So what wines should you collect?
A good place to start is remembering the varietals that age well, and knowing how long they can be stored. For white wines, there are really three main varietals, Riesling and Semillon, which can be enjoyed now or stored for 10 to 15 years; and Chardonnay, particularly if it’s had some oak treatment, which will develop beautifully over five to 10 years.
While acidity is the key factor for whites to age, in red wines it is primarily about tannins.
Lighter bodied reds such as Pinot Noir and Grenache only enjoy five years careful cellaring. Medium-bodied reds such as Merlot, Sangiovese and Tempranillo age for about five to 10 years, while full-bodied reds can age gracefully longer, Shiraz 20 years or more, while Cabernet can age up to 25 years and beyond.
Producers and vintage
As the wine lover becomes a more astute appreciator of wine, certain producers start to stand out as those worthwhile collecting.
Wine Ark, who offers premium storage of wines at their state-of-the-art facility in Sydney, curates a list of the most collected wines stored in their cellars. The latest list, released in 2016, shows that Australia’s most collected wine is the Penfold’s Bin 389 Cabernet Shiraz, just ahead of the iconic Penfold’s Grange. This may come as a surprise to many given the legendary status of Grange, but when you consider that 389 is a fraction of the price of its more recognised stablemate, but with equal age-ability, it makes perfect sense.
Other producers on this list include big names such as Wynns Coonawarra, Henschke, Cullen, Torbreck, Petaluma, Tyrrell’s, Peter Lehmann, d’Arenberg, Seppelt and Brokenwood, along with cult wineries like Giaconda, Grosset, Clonakilla, and Lake’s Folly.
Most of the wines are red or red blends such as Cabernet and Shiraz, with a good sprinkling of Riesling, Semillon and Chardonnay among the white wines.
One other factor you should consider when collecting wines is vintage.
Every wine region endures good and bad vintages due to inconsistent weather conditions. Knowing what wine regions have enjoyed a good vintage can help narrow down whether a wine can age well and whether it is likely to increase in value.
A quick look online at Australia’s Wine Vintage Chart shows that 2014 was a 10 out of 10 year for red wine in the Hunter Valley, while it was only a 7 out 10 for reds from the Barossa. In 2015 it was 9 out of 10 for the Barossa reds, but only 5 out 10 for reds in the Hunter. Knowing a great vintage is so important.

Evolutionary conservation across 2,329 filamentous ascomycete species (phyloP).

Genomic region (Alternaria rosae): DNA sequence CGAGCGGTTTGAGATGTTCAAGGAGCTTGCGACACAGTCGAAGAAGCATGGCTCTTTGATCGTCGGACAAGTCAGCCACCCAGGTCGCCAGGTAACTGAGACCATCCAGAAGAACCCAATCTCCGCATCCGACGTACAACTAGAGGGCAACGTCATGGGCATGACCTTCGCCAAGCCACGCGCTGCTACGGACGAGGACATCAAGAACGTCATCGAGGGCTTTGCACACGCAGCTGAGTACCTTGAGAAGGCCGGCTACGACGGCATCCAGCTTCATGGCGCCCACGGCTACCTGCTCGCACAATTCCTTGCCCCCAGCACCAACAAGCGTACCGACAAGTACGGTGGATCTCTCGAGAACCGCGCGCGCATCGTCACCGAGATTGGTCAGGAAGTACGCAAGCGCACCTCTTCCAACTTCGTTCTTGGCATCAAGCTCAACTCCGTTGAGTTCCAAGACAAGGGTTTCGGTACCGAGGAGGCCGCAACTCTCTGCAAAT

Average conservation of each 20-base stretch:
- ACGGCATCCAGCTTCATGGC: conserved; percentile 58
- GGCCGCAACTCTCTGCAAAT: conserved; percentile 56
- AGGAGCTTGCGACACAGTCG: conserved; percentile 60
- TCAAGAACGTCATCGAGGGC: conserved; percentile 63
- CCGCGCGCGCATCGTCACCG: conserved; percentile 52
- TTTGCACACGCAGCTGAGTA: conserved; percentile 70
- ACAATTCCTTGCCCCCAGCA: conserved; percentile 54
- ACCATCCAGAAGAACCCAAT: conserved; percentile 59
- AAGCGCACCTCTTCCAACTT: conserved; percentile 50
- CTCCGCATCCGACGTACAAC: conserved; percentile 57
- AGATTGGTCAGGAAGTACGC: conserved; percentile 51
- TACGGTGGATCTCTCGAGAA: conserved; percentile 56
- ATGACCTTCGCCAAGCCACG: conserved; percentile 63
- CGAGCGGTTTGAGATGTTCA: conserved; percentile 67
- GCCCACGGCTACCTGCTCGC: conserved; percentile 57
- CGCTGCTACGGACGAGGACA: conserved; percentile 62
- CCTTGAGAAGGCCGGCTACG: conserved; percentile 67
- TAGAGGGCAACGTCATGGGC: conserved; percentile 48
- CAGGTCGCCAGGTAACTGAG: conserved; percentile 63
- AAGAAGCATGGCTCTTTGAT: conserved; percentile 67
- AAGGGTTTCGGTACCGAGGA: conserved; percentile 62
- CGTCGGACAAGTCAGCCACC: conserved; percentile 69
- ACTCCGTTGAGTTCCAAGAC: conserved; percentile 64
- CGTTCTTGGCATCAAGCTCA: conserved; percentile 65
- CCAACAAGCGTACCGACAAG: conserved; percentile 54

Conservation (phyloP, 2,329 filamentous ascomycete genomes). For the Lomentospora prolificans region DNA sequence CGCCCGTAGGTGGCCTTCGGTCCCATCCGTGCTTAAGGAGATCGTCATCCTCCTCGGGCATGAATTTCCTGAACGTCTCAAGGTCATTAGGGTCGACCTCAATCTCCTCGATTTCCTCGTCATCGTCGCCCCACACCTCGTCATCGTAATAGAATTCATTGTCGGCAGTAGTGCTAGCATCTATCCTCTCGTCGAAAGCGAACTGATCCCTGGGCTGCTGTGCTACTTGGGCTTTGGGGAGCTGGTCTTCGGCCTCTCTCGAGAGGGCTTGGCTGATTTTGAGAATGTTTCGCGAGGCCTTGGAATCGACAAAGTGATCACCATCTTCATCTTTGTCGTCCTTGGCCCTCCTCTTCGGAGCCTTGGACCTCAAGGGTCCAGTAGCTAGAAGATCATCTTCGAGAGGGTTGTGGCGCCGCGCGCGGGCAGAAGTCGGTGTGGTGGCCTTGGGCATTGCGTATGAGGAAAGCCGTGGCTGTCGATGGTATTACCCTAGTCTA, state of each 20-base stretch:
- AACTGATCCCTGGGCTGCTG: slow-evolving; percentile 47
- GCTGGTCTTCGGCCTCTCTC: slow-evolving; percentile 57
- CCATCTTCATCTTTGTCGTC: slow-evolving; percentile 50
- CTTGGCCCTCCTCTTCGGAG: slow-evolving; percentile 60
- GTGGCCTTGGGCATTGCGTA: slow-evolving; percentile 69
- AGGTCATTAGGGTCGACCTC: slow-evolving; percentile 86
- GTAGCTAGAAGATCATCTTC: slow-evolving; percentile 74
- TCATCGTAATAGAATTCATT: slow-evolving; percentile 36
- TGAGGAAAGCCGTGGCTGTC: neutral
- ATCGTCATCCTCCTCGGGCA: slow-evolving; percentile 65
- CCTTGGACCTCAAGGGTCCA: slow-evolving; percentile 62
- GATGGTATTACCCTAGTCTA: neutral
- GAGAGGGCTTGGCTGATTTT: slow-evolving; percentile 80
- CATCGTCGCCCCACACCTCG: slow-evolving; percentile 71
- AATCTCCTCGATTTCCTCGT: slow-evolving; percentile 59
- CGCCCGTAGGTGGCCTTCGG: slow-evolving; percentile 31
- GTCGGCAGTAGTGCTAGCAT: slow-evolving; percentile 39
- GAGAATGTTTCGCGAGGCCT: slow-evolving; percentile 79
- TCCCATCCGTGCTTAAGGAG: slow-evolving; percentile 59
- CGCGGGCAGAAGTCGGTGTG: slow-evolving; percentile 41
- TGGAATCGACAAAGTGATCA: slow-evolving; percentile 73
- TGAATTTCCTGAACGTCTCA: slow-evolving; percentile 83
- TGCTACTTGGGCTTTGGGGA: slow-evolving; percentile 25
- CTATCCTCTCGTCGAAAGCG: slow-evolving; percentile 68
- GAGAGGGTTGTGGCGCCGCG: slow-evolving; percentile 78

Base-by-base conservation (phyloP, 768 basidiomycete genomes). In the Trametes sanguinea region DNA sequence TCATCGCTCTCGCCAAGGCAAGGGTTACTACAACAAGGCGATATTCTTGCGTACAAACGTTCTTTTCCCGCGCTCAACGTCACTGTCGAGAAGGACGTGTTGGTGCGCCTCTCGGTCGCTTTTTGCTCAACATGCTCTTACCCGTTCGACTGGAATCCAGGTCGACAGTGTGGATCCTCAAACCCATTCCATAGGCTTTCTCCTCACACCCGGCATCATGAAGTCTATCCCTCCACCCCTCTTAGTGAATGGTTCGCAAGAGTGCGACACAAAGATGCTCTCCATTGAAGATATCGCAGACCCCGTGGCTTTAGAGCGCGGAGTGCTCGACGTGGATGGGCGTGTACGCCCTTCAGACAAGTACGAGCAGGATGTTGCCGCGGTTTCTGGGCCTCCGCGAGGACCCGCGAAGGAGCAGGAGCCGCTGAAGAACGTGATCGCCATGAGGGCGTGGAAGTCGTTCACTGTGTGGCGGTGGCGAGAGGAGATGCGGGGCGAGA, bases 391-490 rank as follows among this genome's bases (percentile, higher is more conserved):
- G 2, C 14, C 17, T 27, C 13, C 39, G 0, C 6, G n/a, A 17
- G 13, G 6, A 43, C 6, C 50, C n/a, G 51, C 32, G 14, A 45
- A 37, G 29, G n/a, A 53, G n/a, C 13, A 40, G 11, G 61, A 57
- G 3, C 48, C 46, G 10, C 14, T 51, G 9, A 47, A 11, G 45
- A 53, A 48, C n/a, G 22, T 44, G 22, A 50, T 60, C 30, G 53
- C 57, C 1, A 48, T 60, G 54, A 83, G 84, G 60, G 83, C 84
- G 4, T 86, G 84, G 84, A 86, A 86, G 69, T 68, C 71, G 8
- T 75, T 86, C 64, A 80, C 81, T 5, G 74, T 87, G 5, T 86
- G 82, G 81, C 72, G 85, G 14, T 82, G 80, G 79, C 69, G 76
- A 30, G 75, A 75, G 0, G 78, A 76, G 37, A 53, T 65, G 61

Clare Valley in South Australia, where the vast majority of highly collectable Riesling comes from, enjoyed a cracking 10 out of 10 vintage in 2012, while it was also a perfect vintage for red wines from West Australia’s Margaret River region.
so, you’re a collector
If you have had that memorable moment where you’ve gone from drinker to collector, then you’ll need to ensure your wines are cellared correctly so you can enjoy them in the future.
Of course, there are four main things to consider when storing wine; maintaining your wines at a temperature between 12-14ºC, having a constant humidity around 65-70%, having little or no light, and no vibration.
The ideal way to do this at home is with your own wine cabinet. You could go for an attractive under bench cabinet for your kitchen, perfect for serving and cellaring, or even a 190-bottle capacity dual zone cabinet for storing both reds and whites in pristine condition.
Today’s wine cabinets also come with a host of features to make your wine collecting easy, including double-glazed doors with anti-UV glass, LED internal lighting and digital temperature displays.
Are you ready to start your collection?
Harvey Norman are the trusted experts in wine storage. They have a huge range of wine cabinets and friendly educated staff to help find the best model to suit your needs. For details visit hn.com.au/brands/vintec